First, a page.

Tuesday Afternoon Cheat Sheet: 3 Stories That Moved Markets
The markets moved forward with a clear head today after Monday’s painful hangover. Positive economic indicators and strong earnings helped push the S&P 500 back above 1,500, but the Dow remains below 14,000 after breaking through on Friday.
At the close: DJIA: +0.71%, S&P 500: +1.04%, NASDAQ: +1.29%.
Here are three stories that helped move markets on Tuesday:
1) After four consecutive years of $1 trillion-plus deficits, the Congressional Budget Office says the deficit for fiscal 2013 will drop to $845 billion. This reduction is primarily due to the higher tax rate now paid by wealthier Americans and the expiration of the payroll tax holiday. In addition, spending reform is expected to help reduce federal debt, and by 2023 the debt burden held by the public could drop to 77 percent of GDP.
2) The recent price action in gold and silver has been frustrating for some people. Both precious metals logged gains last year, but continue to remain in consolidation mode. On the positive side, though, bullion demand is still providing support to prices.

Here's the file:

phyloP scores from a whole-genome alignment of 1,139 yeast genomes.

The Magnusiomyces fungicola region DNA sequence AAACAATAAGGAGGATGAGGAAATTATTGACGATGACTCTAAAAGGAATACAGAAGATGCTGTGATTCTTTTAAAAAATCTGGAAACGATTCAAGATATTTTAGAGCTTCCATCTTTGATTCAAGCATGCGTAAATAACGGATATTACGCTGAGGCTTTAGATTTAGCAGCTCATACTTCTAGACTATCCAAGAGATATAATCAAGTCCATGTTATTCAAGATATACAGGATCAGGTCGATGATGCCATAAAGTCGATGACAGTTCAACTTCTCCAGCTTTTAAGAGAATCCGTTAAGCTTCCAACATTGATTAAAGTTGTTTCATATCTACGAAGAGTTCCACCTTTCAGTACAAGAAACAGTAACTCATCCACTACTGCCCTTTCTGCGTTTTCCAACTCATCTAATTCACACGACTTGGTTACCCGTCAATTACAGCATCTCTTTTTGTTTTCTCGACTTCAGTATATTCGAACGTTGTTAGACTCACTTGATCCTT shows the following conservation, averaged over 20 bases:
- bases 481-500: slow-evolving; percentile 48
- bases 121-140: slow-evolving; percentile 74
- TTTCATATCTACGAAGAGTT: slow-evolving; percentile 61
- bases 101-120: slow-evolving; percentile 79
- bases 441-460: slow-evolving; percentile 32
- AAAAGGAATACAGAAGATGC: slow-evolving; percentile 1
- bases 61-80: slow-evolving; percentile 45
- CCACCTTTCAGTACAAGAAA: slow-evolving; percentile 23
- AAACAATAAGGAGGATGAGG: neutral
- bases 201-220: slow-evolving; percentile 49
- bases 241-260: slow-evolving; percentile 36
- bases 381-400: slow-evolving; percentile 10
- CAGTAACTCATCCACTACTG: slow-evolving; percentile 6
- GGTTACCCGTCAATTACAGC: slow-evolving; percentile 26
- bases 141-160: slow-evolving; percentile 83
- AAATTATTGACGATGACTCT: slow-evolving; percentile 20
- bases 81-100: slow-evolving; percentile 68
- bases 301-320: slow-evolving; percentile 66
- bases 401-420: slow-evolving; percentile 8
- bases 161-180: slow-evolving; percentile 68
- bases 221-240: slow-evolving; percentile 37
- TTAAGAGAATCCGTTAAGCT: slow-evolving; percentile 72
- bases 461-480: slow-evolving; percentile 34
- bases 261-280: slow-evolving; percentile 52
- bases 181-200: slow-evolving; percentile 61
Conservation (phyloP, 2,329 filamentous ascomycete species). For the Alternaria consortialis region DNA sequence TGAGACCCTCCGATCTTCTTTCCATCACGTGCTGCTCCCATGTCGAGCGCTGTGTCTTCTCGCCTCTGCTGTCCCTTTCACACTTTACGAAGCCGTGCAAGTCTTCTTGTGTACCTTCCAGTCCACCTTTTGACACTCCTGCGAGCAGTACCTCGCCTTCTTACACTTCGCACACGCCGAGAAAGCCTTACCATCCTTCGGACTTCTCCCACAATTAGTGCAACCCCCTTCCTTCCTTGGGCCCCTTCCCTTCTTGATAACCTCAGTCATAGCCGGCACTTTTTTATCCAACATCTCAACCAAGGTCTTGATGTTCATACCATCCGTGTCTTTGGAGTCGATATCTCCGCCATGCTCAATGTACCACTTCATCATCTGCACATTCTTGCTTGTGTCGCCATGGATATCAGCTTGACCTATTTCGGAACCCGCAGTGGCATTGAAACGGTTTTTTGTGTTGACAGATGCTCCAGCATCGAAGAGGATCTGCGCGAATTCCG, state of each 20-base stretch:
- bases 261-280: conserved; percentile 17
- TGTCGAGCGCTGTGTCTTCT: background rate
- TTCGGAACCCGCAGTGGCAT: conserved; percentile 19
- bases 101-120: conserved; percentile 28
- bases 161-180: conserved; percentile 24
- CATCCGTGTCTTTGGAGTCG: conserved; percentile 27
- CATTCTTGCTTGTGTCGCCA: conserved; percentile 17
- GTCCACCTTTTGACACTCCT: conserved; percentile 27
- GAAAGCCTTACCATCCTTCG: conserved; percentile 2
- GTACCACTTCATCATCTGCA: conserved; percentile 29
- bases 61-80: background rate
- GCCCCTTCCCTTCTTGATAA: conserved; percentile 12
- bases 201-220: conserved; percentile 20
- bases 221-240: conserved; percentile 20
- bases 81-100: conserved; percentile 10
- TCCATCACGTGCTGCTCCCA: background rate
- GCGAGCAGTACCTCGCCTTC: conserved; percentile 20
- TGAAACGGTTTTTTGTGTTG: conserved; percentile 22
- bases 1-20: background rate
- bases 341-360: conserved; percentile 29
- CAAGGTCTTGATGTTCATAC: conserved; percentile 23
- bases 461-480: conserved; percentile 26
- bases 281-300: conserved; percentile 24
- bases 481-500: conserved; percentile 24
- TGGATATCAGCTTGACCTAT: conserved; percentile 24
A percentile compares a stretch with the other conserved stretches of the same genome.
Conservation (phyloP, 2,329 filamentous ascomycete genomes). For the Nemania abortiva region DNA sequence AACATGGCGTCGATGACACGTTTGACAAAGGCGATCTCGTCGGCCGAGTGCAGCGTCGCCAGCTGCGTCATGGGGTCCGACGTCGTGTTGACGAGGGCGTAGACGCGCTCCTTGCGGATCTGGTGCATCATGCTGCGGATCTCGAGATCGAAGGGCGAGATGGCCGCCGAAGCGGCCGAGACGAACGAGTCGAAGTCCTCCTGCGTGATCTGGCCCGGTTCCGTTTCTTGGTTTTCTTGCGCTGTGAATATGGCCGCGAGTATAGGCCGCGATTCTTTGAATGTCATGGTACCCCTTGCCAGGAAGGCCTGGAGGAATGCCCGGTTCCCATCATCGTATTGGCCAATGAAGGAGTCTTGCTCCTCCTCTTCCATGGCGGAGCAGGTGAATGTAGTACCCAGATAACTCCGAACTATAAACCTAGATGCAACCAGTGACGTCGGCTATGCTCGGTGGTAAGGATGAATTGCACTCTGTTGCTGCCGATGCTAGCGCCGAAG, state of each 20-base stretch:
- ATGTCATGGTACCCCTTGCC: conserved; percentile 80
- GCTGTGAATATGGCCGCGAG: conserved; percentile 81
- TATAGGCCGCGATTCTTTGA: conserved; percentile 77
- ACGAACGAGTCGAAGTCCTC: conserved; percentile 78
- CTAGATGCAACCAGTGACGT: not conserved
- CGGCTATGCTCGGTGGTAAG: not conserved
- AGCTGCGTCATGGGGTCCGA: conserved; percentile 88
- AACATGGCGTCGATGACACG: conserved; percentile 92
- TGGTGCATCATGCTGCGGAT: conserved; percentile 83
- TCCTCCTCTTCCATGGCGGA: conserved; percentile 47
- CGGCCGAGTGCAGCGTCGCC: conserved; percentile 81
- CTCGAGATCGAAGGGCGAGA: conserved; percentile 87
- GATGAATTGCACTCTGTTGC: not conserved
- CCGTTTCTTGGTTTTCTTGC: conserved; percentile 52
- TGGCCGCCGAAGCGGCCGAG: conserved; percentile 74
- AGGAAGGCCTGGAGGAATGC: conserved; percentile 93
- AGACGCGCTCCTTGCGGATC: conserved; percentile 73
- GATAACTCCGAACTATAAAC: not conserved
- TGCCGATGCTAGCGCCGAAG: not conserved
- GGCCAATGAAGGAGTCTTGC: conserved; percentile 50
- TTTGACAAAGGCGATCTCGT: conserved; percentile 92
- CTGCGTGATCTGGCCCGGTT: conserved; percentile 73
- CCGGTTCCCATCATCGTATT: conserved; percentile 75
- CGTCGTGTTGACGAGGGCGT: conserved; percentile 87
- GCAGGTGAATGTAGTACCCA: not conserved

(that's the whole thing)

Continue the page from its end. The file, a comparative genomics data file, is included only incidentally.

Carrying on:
Due to the vulnerabilities of the global financial system and numerous quantitative easing programs, several nations are increasing their gold holdings. According to Bloomberg and data from the Census and Statistics Department of the Hong Kong government, gold imports into mainland China from Hong Kong nearly doubled to an all-time high last year. China, the world’s second-largest economy and the biggest gold consumer, imported a record 834,502 kilograms (834.5 metric tons), including scrap and coins, in 2012… (Read more.)
3) The 10-second takeaway from the January 2013 Non-Manufacturing ISM Report on Business is captured by a comment from Anthony Nieves, who chairs the Institute for Supply Management. Nieves said: “Respondents’ comments are mixed about the economy and business conditions; however, the majority of respondents are optimistic about the overall direction.”
January’s NMI came in at 55.2 percent, 0.5 points lower than December’s reading, but a fraction higher than estimates. This reading suggests that overall non-manufacturing business activity is growing, but the rate of growth has slowed down slightly. The 12-month average growth rate for the NMI is 54.5… (Read more.)
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